Resisting Autocratization: The Protest���repression Nexus In Hong Kongs Anti ELAB Movement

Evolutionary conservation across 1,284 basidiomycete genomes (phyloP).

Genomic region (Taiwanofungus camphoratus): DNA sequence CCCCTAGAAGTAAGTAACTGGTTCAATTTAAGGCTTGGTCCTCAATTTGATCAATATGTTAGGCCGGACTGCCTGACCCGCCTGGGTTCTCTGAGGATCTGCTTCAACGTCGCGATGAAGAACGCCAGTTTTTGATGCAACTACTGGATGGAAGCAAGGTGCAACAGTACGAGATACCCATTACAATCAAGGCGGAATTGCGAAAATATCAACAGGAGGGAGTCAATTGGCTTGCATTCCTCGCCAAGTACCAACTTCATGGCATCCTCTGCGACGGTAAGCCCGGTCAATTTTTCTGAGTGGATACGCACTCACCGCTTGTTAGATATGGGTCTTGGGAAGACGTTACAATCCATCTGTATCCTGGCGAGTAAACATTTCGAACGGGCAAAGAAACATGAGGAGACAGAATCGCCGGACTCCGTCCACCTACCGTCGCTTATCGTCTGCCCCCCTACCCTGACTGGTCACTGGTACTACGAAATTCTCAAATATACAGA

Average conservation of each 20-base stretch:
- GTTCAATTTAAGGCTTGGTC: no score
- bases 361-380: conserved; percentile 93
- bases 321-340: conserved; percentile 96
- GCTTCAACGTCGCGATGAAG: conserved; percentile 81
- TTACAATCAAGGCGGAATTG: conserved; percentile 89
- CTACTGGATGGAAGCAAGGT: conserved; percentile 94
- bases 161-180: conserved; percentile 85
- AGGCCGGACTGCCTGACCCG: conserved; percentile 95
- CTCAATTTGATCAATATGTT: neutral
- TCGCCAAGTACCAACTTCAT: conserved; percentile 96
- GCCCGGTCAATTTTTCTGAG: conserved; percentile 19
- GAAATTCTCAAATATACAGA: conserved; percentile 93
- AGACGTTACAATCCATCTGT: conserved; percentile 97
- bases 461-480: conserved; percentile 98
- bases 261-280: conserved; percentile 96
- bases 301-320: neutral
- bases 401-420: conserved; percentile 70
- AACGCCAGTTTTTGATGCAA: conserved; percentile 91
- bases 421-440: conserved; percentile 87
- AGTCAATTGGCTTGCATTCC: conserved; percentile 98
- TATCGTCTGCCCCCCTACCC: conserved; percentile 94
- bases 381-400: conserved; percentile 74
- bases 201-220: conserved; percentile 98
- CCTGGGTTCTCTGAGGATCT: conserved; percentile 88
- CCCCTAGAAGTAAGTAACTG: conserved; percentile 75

Under what conditions can voting turnout be transformed into a contentious repertoire? Based on the two case studies of the Umbrella Movement and the Anti-Extradition Law Amendment Bill movement in Hong Kong, I compare how movement actors used the electoral arena to leverage their causes. I propose a new relationship between street and electoral politics – short-term mobilization that turns voting turnout into a contentious repertoire. I posit three necessary scope conditions for movements to perceive this electoral strategy as viable: (1) protest cycle precedes and/or overlaps with the electoral period, (2) election perceived to be competitive, and (3) closing of political opportunity window for street mobilization. I further argue that the tactics movements pursue in the electoral arena is conditional on the relationship between movement actors and political elites, and regime type. In democratic regimes where parties and elections are institutionalized and less volatile, movements are on a more solid ground to invest in a long-term electoral strategy with existing parties. Contrarily, electoral competition in authoritarian regimes tends to skew toward incumbent's advantage. Movement activists and political elites may seek short-term strategic mobilizations focusing on the election at hand rather than a long-term plan. This argument illuminates the common ground between collective action and voting, and thus bridging the two sets of literature for further engagement, as recent movements such as the Black Lives Matter and the Sunrise Movement in the United States and Navalny's anti-Putin movement in Russia are mobilizing their supporters to take on the electoral arena.

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